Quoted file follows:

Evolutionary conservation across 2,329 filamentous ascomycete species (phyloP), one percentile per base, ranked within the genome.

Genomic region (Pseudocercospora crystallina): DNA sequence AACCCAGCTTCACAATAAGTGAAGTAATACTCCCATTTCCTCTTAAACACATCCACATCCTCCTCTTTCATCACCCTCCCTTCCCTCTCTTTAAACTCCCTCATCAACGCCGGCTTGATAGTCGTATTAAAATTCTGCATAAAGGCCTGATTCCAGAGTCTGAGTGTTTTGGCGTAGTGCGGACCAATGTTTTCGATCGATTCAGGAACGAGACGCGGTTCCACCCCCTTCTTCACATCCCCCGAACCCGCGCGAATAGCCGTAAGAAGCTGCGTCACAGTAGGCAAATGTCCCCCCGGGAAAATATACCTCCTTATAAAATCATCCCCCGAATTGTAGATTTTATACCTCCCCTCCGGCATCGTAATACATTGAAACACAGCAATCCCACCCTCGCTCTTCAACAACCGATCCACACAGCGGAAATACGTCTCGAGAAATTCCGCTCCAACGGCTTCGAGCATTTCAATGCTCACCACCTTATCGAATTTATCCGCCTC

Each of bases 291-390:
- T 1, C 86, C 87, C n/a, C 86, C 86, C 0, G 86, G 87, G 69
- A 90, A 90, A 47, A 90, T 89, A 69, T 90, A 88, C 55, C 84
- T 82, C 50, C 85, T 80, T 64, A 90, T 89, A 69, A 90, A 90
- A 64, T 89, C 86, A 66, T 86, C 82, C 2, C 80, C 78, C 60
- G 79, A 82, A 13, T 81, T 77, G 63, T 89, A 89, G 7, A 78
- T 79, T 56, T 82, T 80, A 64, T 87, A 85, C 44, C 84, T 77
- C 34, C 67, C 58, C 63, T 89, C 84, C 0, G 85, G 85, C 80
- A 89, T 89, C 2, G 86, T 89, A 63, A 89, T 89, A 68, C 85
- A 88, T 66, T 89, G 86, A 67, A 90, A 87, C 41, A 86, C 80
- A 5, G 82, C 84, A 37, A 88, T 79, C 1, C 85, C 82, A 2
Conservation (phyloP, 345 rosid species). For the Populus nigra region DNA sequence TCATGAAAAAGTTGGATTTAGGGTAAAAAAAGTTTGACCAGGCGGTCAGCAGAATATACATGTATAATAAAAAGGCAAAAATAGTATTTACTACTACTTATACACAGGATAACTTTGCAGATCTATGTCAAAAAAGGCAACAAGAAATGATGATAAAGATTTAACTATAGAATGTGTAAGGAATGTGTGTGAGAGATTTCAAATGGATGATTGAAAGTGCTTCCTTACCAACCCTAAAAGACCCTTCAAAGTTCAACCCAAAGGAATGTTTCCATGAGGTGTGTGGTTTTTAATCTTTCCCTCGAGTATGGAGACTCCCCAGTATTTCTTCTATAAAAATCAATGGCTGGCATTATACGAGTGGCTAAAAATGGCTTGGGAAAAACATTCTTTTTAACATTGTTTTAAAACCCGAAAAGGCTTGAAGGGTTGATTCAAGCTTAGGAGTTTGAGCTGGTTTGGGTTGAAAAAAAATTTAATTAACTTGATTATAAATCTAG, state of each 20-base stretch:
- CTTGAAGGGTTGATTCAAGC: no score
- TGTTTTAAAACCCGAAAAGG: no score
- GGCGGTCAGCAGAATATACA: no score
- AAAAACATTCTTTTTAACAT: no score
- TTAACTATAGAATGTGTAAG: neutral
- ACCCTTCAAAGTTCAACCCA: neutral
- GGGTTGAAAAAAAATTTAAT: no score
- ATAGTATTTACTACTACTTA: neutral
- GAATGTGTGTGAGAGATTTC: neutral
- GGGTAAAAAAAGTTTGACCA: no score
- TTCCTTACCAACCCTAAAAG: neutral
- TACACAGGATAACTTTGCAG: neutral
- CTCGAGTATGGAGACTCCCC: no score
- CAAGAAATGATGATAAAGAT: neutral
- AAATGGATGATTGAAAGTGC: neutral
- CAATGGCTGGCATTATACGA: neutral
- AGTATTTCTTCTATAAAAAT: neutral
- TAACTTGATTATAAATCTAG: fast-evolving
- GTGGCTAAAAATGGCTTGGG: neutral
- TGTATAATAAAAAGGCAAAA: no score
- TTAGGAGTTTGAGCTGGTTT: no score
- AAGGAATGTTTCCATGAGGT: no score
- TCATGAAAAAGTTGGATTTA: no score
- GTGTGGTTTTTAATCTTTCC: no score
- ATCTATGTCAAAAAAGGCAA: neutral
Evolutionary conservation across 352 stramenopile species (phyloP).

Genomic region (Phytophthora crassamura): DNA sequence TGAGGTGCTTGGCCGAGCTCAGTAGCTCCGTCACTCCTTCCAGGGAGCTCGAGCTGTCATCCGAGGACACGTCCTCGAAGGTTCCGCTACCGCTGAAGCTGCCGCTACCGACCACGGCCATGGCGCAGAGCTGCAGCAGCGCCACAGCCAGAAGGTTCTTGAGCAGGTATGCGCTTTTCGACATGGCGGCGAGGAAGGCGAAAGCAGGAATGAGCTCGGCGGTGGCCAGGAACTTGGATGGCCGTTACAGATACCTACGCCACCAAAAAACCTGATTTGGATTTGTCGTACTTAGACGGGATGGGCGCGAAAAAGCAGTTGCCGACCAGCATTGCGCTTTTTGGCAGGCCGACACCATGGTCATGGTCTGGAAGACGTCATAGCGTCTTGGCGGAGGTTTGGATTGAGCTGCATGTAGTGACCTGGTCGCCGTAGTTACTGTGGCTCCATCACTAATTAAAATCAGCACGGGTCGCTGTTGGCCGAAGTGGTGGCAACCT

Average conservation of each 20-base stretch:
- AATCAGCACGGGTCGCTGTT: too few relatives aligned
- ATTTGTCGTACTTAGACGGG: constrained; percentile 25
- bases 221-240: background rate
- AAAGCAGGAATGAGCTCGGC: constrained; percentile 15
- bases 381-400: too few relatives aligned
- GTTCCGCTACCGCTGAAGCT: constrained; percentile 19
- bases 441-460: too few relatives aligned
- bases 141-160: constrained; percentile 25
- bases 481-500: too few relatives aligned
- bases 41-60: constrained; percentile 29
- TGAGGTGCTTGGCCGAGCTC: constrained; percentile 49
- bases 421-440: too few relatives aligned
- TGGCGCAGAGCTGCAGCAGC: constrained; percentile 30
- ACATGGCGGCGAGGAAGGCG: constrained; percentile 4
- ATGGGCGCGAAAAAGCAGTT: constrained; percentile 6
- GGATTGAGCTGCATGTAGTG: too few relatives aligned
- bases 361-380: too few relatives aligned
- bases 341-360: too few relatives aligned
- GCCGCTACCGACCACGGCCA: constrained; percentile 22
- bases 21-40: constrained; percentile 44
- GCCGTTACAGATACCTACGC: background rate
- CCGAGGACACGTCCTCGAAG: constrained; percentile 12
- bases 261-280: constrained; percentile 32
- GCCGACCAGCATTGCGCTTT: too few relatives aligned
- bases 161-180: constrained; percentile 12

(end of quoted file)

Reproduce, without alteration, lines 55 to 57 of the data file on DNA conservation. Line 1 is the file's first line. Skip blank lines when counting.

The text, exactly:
- TGGCGCAGAGCTGCAGCAGC: constrained; percentile 30
- ACATGGCGGCGAGGAAGGCG: constrained; percentile 4
- ATGGGCGCGAAAAAGCAGTT: constrained; percentile 6